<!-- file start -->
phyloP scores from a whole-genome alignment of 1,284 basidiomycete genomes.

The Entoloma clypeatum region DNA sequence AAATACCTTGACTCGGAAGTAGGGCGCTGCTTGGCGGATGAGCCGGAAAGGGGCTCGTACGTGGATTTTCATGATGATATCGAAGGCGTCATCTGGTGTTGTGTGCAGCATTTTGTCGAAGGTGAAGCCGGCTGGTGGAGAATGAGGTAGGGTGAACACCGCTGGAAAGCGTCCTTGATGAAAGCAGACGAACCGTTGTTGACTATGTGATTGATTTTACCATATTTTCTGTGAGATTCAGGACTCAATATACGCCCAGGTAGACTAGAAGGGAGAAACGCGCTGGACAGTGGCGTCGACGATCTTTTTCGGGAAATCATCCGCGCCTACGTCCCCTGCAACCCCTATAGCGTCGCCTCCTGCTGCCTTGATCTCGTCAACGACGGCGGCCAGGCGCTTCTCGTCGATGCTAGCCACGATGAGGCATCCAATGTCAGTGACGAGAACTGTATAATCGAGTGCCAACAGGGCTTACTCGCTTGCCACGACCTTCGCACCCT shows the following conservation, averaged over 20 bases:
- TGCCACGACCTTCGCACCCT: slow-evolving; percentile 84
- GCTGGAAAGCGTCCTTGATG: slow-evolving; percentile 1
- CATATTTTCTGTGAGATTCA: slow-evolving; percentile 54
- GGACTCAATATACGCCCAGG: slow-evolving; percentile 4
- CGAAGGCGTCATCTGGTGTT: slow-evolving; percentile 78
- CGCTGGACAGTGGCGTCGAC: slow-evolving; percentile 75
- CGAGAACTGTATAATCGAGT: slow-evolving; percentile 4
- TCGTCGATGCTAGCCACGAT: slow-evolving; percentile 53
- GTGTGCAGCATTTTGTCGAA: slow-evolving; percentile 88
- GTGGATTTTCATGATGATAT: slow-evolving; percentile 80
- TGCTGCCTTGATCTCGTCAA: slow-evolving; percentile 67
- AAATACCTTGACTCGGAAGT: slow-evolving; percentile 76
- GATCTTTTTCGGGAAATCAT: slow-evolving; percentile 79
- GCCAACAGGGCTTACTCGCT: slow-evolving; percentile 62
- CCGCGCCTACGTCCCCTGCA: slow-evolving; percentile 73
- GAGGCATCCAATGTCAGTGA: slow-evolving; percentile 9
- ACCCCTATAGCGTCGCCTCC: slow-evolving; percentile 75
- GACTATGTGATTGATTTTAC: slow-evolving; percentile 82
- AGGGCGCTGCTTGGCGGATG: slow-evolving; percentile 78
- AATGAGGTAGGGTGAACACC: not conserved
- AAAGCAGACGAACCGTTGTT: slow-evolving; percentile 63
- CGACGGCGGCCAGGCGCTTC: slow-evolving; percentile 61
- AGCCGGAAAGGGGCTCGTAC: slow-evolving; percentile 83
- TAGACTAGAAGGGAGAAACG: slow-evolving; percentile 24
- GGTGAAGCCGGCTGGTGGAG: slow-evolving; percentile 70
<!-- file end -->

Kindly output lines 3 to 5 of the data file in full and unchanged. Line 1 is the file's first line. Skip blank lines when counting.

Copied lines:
- TGCCACGACCTTCGCACCCT: slow-evolving; percentile 84
- GCTGGAAAGCGTCCTTGATG: slow-evolving; percentile 1
- CATATTTTCTGTGAGATTCA: slow-evolving; percentile 54